Skip to main content

Full text of "ModernGermanLiterature18801950"

See other formats

3J2                   MODERN   GERMAN  LITERATURE

pretty closely the model of Sudermann's Frau Sorge; and David
Copperfield obviously provides the story of Jorn's sister, who
goes astray like little Emily, and is sought for in strange places by
her weird uncle from the Geest. The construction is very poor:
the characters have the habit of telling stories which are mostly
irrelevant to the main theme and nullify characterization by being
in the author's language, not in that of the character; what results
is a farrago of folklore embedded in a story which might be en-
thralling but for this anecdotal discursiveness. There are pages and
pages of parson's preaching - already sporadically anti-Christian.
What delighted readers in the first onslaught of the regional craze
was the boisterous face-to-face style of the narration, and this cer-
tainly is often excellent, particularly where it reveals the mentality
of children; but this style is taken over from Bjornson's peasant
tales. (This style ofjorn IWis later seized and distorted by EL F.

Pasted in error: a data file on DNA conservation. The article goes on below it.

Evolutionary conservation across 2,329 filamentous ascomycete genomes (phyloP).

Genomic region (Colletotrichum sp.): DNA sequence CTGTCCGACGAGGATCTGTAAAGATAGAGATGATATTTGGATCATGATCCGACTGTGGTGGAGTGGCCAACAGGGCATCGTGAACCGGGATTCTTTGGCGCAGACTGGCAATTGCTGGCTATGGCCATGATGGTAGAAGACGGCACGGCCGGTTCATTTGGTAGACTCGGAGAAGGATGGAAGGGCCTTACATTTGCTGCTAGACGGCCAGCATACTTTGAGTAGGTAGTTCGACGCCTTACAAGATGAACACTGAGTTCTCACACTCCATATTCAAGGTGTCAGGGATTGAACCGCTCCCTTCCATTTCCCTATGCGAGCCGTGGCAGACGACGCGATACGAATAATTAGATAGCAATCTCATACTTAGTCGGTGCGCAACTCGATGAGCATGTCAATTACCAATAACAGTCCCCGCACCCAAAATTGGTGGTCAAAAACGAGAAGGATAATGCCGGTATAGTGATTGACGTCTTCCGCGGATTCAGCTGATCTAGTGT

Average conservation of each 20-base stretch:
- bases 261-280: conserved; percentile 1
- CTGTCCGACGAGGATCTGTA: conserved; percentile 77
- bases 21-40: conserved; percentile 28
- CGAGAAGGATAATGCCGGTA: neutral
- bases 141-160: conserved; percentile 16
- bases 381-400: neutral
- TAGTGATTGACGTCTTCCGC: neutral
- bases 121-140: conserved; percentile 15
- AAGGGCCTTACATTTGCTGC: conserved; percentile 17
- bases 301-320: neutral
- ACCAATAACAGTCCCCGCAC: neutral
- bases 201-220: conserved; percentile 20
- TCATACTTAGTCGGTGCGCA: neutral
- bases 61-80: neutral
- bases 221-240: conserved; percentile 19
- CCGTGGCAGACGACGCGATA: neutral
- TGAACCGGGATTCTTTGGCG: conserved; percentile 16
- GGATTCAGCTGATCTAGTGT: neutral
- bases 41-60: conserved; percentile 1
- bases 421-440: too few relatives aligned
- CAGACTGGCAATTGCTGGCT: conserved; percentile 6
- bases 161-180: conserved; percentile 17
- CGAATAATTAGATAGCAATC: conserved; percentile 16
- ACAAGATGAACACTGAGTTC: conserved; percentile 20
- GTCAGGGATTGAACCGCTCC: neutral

Blunck, who obviously claims it as the native saga style of Schles-
wig-Holstein.) There is of course a healthful tone in the book, and
the showing up of race-proud wastrels is in the best sense moral;
as is too, in the author's intention, the repeated stressing of the
sexual needs of robust women. If Frenssen is at all original it is
here, in his bold denial that nature is the devil. In his next novel,
Hilligenlei (1906), Frenssen unfrocks himself for the sake of nature
and natural religion. He unfolds with epic ease of movement a
picture of life in a hallig, but the action leads up to a Life of Christ,
modernized in accordance with the higher criticism of the gospel
story and written by the hero Kai Jans, a freethinking Protestant
parson whose life of religious speculation and self-sacrifice has
close affinities to that of the Saviour. The Low German name
Hilligenlei is rendered as 'Holy Land', and the story wistfully belies
the local legend that some day this grey township by the sea - a
kind of Bethlehem whose Jerusalem is Hamburg - should bring
forth a saviour of mankind. At thirty Kai goes into the wilderness
- of Berlin - to ruminate; and here, in the sight of suffering in
tenement houses swarming with criminals and paupers, his faith
is formed. From the point of view of Church doctrine there is
marked anti-Christian feeling in the novel (in particular the Virgin
birth is ridiculed), but the simple ethical teaching of Jesus is
accepted as spiritualized Socialism, which accepts extra-marital
cohabitation as human and therefore 'holy'; thus the inevitable
robustious woman of the story does not reveal to the man she